If you really want to get the scoop on Obama, you’ll have to click on the big “Meet Barack Obama” link on the front page of — yep, you guessed it — the Republican Party’s website. Damn, that site devotes shitloads of space to the horror that is Barack Obama.

GOP VP candidate Sarah Palin devoted a good chunk of her speech Wednesday night to this “Yankees Suck” kinda stuff. (Hers was the only speech I listened to over the past two weeks — she was the wild card, the X Factor, the only person whose speech I couldn’t predict beforehand. So I felt I should listen.) Yes, she talked about her family and McCain’s “guts,” but she spent more time taking potshots at Obama than she did talking about herself. The biggest eruptions of applause during her speech came at his expense.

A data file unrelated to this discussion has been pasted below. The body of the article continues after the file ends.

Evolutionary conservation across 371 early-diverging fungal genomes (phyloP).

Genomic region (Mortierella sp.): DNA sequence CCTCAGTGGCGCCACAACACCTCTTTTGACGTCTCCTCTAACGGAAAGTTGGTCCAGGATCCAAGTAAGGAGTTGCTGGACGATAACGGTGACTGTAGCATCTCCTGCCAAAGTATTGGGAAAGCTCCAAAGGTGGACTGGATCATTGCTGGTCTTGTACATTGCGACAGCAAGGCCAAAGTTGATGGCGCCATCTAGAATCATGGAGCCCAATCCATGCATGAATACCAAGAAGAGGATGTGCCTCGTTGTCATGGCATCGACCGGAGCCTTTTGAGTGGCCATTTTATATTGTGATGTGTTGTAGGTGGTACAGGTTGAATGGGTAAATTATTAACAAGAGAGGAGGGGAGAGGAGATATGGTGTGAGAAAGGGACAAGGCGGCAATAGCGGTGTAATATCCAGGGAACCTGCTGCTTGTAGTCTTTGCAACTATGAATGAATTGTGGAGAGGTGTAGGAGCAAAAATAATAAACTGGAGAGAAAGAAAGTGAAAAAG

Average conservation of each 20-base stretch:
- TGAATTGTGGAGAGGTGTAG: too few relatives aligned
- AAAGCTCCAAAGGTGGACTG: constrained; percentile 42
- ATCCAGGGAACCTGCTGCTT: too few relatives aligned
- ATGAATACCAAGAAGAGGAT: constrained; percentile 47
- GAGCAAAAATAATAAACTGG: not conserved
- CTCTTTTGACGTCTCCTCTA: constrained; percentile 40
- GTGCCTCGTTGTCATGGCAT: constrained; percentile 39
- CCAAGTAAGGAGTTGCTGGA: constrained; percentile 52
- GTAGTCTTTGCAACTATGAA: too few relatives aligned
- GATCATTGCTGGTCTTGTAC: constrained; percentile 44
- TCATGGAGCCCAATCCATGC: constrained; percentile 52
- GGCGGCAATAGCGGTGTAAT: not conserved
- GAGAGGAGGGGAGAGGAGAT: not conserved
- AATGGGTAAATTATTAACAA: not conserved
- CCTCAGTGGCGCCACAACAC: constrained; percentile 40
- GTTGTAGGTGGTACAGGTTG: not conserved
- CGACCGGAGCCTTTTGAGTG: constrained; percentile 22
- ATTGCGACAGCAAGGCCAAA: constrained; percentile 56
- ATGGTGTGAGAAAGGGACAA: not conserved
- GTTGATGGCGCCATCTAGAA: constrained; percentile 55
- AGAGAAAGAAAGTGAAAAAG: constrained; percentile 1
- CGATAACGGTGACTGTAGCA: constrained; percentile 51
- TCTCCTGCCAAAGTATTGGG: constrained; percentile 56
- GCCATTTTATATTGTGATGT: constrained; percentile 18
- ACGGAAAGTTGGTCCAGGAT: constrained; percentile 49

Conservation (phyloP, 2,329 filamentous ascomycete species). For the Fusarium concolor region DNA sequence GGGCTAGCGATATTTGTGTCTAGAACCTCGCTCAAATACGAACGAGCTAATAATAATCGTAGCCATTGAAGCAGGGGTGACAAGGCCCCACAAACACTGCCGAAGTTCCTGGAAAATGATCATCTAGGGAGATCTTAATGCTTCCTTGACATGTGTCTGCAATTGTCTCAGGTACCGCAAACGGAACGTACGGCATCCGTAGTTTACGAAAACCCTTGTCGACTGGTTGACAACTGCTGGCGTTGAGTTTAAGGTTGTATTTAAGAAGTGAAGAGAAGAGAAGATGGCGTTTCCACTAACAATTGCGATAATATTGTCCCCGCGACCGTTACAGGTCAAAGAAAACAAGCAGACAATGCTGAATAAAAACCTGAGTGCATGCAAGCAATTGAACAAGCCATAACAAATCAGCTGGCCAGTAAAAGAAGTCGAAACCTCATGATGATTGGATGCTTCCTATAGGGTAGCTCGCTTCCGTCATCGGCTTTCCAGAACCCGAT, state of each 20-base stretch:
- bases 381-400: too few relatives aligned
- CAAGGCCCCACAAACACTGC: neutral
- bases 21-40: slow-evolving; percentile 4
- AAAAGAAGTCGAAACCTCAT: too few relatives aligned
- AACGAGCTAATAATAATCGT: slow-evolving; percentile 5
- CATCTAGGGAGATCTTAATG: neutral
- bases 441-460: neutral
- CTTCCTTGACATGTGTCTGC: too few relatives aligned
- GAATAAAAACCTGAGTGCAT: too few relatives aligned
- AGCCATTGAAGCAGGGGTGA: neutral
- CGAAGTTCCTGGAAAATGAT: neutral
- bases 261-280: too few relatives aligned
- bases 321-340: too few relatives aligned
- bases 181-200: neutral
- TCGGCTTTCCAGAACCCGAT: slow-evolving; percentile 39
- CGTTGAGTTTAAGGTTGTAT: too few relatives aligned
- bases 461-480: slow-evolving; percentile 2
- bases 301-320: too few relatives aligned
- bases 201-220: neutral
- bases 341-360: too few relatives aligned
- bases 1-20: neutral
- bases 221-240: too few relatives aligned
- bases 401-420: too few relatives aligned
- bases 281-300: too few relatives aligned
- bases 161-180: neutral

The crowd went nuts when she talked about the people who are “always proud of America,” but those words didn’t have anything to do with national pride — they were a jab at Michelle Obama, and the crowd knew it. She referenced Obama’s “bitterly clinging to religion and guns” quote, and spit out the words “establishment,” “media,” “San Francisco,” “read ’em their rights” and “personal discovery” with disgust.

Belittle Obama’s experience as a community organizer once, if you must. But twice? It’s amazing how she managed to make community service sound like a dirty word. And that gibe about Obama’s styrofoam Greek columns? It’s a great line — for Jay Leno.

But here’s the bit that really upset me: Palin quoted Democrat Harry Reid “of the ‘do-nothing Senate. He said, quote ‘I can’t stand John McCain.’ Ladies and gentlemen, perhaps no accolade we hear this week is better proof that we’ve chosen the right man.” So, the enemy of my enemy is my presidential nominee?